Cooked beef steak can sometimes be so strong that it can automatically trigger a heart attack. The chances are even higher for small-sized animals with a weak immune system – rabbits included.
In some milder cases, consuming beef can mess with the digestive system. These chunks of meat are not that easy to process.
According to research, excessive consumption of beef steak promotes the development of cancer cells. So, if your rabbit has had a bite or two of this meat, it would be best if that didn’t happen again.
Beef can also cause joint pain, which is especially dangerous for miniature animals like rabbits since their bone structure is already vulnerable.
Some types of beef are contaminated with bacteria or pesticides, and that can lead to skin progress. If your rabbit is experiencing some redness, rash, or even hair loss – maybe it’s been tampering with meat leftovers.
You will also be able to determine whether your pet rabbit has been eating beef leftovers if you notice an unpleasant odor. When it’s time for your rabbit to take a bath, stop for a second and try relying on your nose.
Most importantly, beef is the type of meat that increases body weight the fastest. Being packed with calories and fats, your rabbits are likely to double in size in a couple of weeks.
In general terms, rabbits are not cannibals. However, there are a few instances that suggest otherwise.
The first one would be the indication that rabbits tend to eat their excrement. And yes, this is true in some cases, but there is an explanation for this occurrence.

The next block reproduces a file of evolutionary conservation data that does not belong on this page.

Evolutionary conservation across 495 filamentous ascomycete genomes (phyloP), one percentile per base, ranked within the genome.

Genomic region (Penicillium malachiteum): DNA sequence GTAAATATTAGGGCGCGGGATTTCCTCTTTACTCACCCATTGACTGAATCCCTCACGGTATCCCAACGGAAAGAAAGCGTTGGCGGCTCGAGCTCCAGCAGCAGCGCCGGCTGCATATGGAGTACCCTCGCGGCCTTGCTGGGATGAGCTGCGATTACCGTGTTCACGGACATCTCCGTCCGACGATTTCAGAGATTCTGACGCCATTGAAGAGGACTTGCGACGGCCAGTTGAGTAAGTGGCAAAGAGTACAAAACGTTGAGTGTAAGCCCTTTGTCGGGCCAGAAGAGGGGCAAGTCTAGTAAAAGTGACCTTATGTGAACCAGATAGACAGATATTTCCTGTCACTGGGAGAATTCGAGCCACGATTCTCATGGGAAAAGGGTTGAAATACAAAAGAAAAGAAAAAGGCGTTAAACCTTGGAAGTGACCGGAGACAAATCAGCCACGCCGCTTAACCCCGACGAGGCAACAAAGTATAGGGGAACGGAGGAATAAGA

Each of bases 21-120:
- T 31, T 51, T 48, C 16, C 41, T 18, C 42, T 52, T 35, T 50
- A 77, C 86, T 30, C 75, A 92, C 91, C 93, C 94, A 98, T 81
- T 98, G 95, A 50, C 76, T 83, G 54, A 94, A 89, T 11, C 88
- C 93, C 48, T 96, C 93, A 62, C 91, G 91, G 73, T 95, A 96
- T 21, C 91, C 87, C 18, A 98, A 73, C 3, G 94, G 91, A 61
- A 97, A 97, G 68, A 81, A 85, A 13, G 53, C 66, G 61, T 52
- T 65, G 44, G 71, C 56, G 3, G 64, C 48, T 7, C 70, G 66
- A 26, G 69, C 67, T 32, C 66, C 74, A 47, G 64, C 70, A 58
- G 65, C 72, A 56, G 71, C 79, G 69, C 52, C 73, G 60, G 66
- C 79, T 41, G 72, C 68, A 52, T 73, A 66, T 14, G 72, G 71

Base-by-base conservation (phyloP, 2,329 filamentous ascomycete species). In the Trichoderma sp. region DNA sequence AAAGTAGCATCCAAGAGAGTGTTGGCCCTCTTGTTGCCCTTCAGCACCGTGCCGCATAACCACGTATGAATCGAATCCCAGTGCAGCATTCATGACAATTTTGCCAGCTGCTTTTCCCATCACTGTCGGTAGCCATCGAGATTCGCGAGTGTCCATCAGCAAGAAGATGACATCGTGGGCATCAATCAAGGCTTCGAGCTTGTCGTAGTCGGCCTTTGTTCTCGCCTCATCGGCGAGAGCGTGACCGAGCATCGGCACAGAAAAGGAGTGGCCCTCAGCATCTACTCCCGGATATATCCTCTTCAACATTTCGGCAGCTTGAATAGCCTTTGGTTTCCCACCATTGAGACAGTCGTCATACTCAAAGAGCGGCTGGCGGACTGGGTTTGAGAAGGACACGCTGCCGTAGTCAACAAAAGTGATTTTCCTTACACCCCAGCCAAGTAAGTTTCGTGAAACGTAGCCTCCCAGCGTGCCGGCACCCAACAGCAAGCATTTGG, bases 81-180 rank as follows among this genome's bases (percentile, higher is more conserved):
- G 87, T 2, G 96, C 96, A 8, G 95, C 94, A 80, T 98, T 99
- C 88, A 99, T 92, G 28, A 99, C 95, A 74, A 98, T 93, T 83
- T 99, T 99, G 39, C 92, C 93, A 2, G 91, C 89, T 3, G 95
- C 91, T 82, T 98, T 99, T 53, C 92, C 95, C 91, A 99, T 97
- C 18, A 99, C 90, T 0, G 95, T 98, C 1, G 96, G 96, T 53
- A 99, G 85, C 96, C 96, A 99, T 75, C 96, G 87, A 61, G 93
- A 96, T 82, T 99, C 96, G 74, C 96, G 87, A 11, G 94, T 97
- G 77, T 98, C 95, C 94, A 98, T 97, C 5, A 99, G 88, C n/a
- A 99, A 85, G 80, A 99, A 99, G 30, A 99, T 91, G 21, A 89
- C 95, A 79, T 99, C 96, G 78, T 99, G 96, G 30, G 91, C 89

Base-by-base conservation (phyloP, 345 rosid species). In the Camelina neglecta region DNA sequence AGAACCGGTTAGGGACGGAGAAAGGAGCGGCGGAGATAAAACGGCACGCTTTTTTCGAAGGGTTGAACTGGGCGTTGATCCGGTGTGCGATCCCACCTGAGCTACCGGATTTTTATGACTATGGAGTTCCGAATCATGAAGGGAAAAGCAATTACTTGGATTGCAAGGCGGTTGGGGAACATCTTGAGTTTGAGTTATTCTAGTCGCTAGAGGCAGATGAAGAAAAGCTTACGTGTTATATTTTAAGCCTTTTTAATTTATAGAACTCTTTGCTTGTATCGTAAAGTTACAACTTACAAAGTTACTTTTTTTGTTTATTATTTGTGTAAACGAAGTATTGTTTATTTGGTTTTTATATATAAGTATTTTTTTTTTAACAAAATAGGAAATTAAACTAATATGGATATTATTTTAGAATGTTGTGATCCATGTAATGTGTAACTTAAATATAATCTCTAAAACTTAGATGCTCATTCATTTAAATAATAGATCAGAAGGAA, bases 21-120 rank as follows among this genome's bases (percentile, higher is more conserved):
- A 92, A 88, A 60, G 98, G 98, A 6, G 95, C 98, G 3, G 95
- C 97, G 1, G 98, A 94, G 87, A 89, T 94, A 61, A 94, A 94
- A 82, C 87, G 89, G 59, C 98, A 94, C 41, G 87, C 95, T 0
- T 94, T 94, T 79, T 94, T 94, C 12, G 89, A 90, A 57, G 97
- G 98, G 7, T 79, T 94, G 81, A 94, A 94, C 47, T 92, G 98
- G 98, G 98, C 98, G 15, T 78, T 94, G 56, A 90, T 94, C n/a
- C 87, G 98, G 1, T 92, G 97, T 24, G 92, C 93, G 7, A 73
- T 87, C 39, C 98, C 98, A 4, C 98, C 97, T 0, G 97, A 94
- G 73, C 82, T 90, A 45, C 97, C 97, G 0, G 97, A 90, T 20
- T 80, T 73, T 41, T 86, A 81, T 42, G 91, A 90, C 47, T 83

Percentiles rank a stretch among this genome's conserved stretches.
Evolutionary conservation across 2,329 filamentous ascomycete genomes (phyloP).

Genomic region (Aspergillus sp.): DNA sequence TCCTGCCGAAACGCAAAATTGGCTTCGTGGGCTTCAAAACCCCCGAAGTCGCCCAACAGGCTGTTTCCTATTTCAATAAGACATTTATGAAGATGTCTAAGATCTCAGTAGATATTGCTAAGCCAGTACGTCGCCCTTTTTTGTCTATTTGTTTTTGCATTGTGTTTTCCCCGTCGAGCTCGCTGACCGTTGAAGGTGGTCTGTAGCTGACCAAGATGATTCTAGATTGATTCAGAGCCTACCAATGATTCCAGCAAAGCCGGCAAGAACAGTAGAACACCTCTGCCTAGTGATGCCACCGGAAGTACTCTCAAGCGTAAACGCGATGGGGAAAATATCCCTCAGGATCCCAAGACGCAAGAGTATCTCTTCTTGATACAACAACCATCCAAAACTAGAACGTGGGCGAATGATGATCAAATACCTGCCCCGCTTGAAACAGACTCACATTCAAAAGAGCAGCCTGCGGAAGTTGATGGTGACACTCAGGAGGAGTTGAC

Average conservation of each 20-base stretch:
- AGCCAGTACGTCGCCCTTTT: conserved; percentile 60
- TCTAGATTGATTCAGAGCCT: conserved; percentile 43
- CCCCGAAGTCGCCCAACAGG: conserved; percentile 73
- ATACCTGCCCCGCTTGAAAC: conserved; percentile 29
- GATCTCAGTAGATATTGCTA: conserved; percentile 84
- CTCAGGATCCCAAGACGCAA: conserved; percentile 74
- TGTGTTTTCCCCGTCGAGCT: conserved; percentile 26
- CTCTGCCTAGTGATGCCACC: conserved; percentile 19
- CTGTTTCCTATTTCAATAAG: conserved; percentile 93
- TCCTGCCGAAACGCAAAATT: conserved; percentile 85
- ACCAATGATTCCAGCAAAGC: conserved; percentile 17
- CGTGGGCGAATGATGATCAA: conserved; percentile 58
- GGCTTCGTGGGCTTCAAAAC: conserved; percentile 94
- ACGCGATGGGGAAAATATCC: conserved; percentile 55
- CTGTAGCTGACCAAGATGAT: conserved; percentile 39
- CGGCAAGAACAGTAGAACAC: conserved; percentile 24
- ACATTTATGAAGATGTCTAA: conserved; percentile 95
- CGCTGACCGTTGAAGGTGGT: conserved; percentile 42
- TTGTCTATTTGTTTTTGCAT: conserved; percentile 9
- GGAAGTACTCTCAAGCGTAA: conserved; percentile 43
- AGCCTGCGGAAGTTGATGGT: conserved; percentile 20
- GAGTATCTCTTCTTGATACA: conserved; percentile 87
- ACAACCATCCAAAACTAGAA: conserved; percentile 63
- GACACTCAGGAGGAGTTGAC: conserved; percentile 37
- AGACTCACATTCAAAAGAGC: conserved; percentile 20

Rabbits eat their own feces because it contains tons of proteins. As weird as it may sound, this shouldn’t confuse you. The exact term for this is “cecotropes” – feces created during nighttime.
They come from regular food that your rabbit has eaten and digested during the day, they come out during the night in the form of a normal stool, and your rabbit eats them again in the morning. They are high in protein and nutrient-based.
While signs of eating their stool are a bad sign for many animals, with rabbits it’s the opposite. Although you might be disgusted by this, you shouldn’t prevent them.
Another indication of rabbits being referred to as cannibals is connected with eating their own cubs. This is, of course, the mother’s doing. Why do they do this?
It can happen if the mother gets confused and thinks that her babies are the aftermath of the birth. If you have a female rabbit, it’s bound to happen once.
It can also happen if the rabbits are stillborn. This is actually very common for wild rabbits.
Other reasons include the rabbit being frightened for their cub’s lives (also common for wild rabbits), and nutrient deficiency. The second reason is less common because it involves tough cases of food shortages.